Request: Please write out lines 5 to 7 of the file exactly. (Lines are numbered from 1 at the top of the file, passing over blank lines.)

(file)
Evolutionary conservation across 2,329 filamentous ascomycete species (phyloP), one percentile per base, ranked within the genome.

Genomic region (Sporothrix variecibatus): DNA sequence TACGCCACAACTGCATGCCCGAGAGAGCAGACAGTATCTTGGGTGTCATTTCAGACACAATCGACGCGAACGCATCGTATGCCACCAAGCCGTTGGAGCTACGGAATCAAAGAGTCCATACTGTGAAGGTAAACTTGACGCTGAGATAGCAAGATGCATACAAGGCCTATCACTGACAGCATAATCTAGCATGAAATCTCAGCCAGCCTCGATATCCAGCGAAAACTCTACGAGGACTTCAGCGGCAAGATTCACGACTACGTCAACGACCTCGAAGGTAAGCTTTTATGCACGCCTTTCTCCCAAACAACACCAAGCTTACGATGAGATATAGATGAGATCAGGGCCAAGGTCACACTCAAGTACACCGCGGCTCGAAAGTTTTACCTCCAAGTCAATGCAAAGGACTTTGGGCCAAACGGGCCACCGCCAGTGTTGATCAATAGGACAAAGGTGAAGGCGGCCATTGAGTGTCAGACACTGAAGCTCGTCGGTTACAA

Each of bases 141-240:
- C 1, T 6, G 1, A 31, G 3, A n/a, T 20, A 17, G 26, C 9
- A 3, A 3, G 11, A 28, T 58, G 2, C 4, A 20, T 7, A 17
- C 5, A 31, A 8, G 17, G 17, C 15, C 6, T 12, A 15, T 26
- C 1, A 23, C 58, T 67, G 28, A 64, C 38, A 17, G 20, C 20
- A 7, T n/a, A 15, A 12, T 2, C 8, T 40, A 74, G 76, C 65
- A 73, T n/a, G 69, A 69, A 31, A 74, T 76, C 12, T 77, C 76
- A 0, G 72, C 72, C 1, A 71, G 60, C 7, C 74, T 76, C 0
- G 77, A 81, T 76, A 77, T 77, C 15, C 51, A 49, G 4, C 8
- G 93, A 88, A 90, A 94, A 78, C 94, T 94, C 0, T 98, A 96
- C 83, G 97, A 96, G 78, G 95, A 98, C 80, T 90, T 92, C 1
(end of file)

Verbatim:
- A 3, A 3, G 11, A 28, T 58, G 2, C 4, A 20, T 7, A 17
- C 5, A 31, A 8, G 17, G 17, C 15, C 6, T 12, A 15, T 26
- C 1, A 23, C 58, T 67, G 28, A 64, C 38, A 17, G 20, C 20